The situationist Guy Debord defined psychogeography as “the study of the precise laws and specific effects of the geographical environment, consciously organized or not, on the emotions and behaviour of individuals.” The medium was the message, as Marshal McLuhan suggested. The city was a city because it was a city. Its shape and its style came well before its use as an economic and social hub.
Will Self had psychogeography as walking to New York from London, an exercise in discovering the personality of place itself. Peter Ackroyd, says Self, “practises a ‘phrenology’ of London. He feels up the bumps of the city and so defines its character and proclivities.” Nick Papadimitriou looks for a place’s deep topography, hunting the minute detail of selected locales. The label bends and moves. It defines, I suggest, an alternative way of proceeding through space. Follow the grid lines. Listen to the noise the streets make. Walk every road beginning with A. Interview people wearing hats. Use ancient maps to navigate the present. Look below the surface and track what remains of the past. Every place has a past. Everywhere is rich in history. Every local has a memory. Tapping it is the prime psychogeographical act.
Saturday’s cycle tour (on which there are still places – book now – and if this Saturday is no good then we repeat the tour the following Saturday, the 29th) will have psychogeographic elements. But don’t let that worry you. We’ll cycle and stop and hear a bit about where and what we are.
I’ll read Mewn/Mas – a poem about what’s in Cardiff fashion and what’s not. I’ll do this at the start outside Bute Town History and Arts Centre at the bottom of Bute Street. The Docks. Now the Bay. Everyone knows it as that. We’ll cycle around County Hall – why is this place here with its pagoda style? What did its arrival herald? We’ll go up through Cardiff’s little Venice, along the development-fronted feeder following streets few Cardiffians know exist. We’ll visit the magic roundabout that displays Pierre Vivant’s Landmark 1992, a wonderful assemblage of traffic signs that somehow sums up just how most of us feel about roads and what they do.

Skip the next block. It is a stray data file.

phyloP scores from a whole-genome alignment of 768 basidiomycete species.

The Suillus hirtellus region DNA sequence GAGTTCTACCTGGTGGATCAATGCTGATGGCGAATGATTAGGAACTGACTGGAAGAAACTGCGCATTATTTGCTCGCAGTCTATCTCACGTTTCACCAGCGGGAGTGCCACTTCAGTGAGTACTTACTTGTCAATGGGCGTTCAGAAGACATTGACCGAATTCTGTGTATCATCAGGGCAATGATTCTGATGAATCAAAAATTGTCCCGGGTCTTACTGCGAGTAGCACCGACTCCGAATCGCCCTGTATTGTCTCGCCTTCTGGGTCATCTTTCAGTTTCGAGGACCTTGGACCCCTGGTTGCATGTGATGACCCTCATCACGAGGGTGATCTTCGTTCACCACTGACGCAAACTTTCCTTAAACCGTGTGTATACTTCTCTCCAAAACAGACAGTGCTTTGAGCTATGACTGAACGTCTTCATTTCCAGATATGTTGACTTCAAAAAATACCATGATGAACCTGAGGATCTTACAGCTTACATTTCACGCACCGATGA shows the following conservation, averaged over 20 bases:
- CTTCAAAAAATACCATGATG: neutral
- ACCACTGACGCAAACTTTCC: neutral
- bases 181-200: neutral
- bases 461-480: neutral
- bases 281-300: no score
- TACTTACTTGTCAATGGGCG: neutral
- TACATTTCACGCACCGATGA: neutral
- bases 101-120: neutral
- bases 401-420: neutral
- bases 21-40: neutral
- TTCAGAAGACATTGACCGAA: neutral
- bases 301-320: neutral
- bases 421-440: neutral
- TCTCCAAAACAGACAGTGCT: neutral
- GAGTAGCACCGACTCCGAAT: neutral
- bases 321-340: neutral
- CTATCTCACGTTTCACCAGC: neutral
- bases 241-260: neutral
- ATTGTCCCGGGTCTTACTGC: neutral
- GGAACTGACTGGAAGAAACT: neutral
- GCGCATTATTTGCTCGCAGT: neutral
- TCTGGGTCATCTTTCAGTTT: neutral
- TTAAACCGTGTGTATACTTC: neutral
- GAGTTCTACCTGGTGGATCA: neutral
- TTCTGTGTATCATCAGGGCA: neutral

We’ll pass the Vulcan, or where it once stood, with the memory of its original use mixed with the memory of the long campaign to save it from being pulled down. Under Churchill Way lies more of the feeder. Can we see it? There is a place.
At the psychic centre of Cardiff, just a little north of Kingsway, the ley lines cross and the past breaches the present. On some dark nights there are sparks and ghosts. We’ll stop and savour before crossing through the Park to view lost rivers, shifted bridges and gates that go nowhere.
Down Westgate Street where the Taff once flowed are the memories of quays and cannons and eventually at the back of the Prince of Wales of the glory that was once St Mary’s Church. Near here were canals and foundries and ship builders. Their memory remains in the sculpture outside the new central library. I have a poem on the wall here. I’ll air it to finish.
Join us. The Hidden Delta – Estuary Cardiff You Didn’t know Existed. Real Cardiff by Bike in the company of author Peter Finch. Dates and price: 22nd June and 29th June. £12 for the tour, bike hire £3 extra. Limited places.
This tour starts at 14:00 from the Coal Exchange and ends at 16:30 at the cycle festival hub in the Royal Arcade off St Mary Street. More details here